House debates

Thursday, 2 October 2014

Questions without Notice

National Security

2:27 pm

Photo of Michael KeenanMichael Keenan (Stirling, Liberal Party, Minister for Justice) Share this | Hansard source

I thank the member for Petrie for that question. He is a hardworking member doing a good job for his constituents here in Canberra. He is aware—and I think most members would be aware—that the Abbott government is making a significant investment in tackling terrorism and violent extremism. As the foreign minister has alluded to earlier, yesterday we passed through the parliament a new suite of counter-terrorism laws which will significantly assist efforts to disrupt terrorism planning and to bring to justice those Australians who are engaged in or supporting conflicts in Syria or Iraq.

But the government recognises that a legislative reform is only one side of this coin and so in addition to this we are providing our agencies with new and updated tools to counter this evolving threat. We are also going to make sure that they are resourced sufficiently to deal with this challenge. That is why we have committed $630 million over the next four years to enhance the capability and capacity of our law enforcement and intelligence agencies.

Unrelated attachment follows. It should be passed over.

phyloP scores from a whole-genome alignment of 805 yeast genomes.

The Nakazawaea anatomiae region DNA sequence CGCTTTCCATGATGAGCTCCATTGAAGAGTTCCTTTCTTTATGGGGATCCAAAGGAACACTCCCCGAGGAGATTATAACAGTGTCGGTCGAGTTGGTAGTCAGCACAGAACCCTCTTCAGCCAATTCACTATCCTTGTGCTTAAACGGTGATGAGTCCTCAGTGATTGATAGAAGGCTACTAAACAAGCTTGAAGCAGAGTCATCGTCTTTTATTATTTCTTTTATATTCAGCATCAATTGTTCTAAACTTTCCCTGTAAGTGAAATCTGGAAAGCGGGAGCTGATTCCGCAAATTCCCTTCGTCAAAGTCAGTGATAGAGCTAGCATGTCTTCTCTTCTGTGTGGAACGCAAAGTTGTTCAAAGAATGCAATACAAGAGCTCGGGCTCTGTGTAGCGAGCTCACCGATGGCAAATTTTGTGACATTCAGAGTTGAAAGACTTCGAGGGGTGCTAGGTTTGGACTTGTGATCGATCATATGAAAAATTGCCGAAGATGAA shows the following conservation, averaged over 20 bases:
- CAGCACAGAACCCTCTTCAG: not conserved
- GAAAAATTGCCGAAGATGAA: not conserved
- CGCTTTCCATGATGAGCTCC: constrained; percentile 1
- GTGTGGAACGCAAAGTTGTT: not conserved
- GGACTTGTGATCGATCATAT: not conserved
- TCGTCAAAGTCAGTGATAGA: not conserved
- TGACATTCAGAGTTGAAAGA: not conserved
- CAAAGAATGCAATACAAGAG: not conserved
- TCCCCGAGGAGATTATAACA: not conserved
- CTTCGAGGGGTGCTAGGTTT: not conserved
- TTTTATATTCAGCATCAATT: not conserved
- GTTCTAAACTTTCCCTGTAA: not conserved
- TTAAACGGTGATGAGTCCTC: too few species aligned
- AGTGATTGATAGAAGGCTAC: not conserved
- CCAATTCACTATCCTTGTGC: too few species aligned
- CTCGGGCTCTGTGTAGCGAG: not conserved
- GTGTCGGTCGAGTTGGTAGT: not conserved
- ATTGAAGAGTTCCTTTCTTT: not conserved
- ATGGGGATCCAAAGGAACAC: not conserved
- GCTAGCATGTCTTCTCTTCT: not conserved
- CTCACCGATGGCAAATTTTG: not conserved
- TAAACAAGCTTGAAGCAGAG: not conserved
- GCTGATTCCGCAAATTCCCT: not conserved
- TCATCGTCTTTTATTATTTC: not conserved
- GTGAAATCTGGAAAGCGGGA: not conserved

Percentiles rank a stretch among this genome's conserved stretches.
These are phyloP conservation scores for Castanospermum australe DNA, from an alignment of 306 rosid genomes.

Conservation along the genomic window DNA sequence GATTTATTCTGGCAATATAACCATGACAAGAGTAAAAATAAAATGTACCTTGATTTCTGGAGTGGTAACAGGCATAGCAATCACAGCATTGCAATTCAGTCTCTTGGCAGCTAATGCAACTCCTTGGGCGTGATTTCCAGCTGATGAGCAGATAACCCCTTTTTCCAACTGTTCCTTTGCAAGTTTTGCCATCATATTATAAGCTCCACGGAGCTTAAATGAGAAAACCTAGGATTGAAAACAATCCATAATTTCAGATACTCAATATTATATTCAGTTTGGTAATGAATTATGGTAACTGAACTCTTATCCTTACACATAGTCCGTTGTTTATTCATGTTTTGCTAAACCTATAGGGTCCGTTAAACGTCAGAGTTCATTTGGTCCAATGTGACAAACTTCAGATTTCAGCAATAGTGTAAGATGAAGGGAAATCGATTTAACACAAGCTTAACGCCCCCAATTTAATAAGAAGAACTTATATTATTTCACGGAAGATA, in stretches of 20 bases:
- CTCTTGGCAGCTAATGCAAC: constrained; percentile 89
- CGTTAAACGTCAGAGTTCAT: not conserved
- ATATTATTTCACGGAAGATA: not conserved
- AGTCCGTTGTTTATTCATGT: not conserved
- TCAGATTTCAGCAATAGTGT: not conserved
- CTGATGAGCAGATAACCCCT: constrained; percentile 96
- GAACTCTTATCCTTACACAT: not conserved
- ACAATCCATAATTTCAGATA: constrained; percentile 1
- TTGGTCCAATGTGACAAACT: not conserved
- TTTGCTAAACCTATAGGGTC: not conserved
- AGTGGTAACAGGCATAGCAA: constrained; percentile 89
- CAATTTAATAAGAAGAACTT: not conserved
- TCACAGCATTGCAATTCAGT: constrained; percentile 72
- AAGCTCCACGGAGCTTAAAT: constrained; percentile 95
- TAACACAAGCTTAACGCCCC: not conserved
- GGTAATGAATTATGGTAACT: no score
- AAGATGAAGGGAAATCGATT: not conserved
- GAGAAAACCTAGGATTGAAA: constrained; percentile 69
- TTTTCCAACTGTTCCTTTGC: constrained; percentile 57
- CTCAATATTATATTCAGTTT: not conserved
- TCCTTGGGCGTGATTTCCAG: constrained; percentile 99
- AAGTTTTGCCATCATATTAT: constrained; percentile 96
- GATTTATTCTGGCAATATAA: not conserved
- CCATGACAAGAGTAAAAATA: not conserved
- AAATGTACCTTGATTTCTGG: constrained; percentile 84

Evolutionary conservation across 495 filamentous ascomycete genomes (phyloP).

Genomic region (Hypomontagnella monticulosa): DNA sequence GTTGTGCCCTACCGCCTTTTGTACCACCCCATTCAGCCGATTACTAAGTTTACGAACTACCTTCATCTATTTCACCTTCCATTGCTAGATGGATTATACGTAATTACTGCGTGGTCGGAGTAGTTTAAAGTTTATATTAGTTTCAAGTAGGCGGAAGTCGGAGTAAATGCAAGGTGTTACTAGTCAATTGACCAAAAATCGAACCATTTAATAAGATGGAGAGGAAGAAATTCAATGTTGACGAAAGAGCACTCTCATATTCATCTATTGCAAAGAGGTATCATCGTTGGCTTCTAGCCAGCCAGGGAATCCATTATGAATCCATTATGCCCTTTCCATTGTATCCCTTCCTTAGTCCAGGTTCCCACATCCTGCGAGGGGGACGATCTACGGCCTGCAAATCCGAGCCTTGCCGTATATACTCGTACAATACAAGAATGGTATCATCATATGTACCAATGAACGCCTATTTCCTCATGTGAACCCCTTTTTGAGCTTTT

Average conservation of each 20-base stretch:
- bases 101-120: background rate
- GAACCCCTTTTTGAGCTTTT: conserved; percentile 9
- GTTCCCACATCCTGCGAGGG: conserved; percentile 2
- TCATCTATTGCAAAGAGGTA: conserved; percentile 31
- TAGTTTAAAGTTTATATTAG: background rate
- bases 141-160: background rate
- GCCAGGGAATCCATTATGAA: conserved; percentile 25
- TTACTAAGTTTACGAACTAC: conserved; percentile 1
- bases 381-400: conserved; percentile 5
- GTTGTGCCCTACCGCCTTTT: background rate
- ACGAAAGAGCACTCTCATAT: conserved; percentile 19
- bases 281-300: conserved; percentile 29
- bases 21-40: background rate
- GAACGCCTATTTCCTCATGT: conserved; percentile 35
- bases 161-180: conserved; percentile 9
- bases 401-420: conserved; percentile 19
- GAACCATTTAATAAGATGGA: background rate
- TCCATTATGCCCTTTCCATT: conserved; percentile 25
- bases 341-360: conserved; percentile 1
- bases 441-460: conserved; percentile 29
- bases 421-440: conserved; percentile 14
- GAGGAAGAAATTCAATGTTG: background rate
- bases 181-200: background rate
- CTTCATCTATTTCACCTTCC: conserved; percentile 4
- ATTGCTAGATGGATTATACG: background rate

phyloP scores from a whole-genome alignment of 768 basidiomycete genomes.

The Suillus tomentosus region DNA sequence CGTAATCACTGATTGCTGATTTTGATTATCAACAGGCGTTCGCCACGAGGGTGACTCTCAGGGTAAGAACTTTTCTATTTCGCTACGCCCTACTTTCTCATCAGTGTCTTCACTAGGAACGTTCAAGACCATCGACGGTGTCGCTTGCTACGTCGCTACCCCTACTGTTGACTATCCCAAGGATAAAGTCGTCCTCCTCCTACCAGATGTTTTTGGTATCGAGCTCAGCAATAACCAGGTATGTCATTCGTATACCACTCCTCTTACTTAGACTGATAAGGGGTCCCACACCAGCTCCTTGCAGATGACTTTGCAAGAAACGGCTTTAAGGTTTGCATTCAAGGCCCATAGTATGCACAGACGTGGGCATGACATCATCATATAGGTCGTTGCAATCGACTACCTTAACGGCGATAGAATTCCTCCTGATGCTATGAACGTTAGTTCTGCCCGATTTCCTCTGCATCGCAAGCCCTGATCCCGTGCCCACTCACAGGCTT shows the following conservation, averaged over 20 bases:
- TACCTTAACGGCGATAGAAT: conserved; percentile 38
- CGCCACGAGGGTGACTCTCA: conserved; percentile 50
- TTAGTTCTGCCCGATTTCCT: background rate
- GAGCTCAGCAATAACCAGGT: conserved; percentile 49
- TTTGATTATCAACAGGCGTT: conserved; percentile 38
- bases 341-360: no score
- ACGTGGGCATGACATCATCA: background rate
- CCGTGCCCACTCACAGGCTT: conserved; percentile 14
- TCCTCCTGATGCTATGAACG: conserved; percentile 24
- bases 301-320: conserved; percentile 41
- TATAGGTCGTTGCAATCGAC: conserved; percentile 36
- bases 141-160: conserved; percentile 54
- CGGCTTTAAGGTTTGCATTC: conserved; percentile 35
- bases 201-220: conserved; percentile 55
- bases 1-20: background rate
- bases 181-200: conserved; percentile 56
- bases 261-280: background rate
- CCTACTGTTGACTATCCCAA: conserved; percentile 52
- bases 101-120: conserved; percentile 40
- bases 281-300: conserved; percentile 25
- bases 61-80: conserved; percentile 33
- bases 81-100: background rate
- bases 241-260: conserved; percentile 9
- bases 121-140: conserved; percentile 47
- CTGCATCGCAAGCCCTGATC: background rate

Of this, $186 million of this money will be going to ASIO. This funding will be used by them to increase the number of intelligence officers, analysts and technical specialists. The additional staff will increase their capacity to detect and investigate those involved in terrorism-related activities; will provide greater analytical resources to improve ASIO's understanding of the threat posed by these individuals and groups; will strengthen advice to law enforcement agencies to support the disruption of extremist activities; and will also increase the exchange of intelligence between ASIO and foreign intelligence and security agencies.

ASIO makes a vital contribution to Australia's counter-terrorism effort and we have seen this in recent weeks with the counter-terrorism raids made in conjunction with law enforcement agencies. This additional funding will better position ASIO to provide an intelligence edge in the fight against terrorism and those who would seek to do us harm. Tomorrow I will meet with all state and territory attorneys-general and police ministers, along with the heads of our security and law enforcement agencies, under the new Law, Crime and Community Safety Council. The establishment of this council was an election commitment of the federal coalition. The council will ensure information sharing between jurisdictions, and I can tell the House that information sharing between state and federal law enforcement is currently unprecedented. I look forward to being able to engage in further discussion with my state and territory colleagues about how we counter the current threat and to lifting the resources of ASIO. With greater and unprecedented information sharing between agencies, we will be better equipped to ensure the safety of all Australians.


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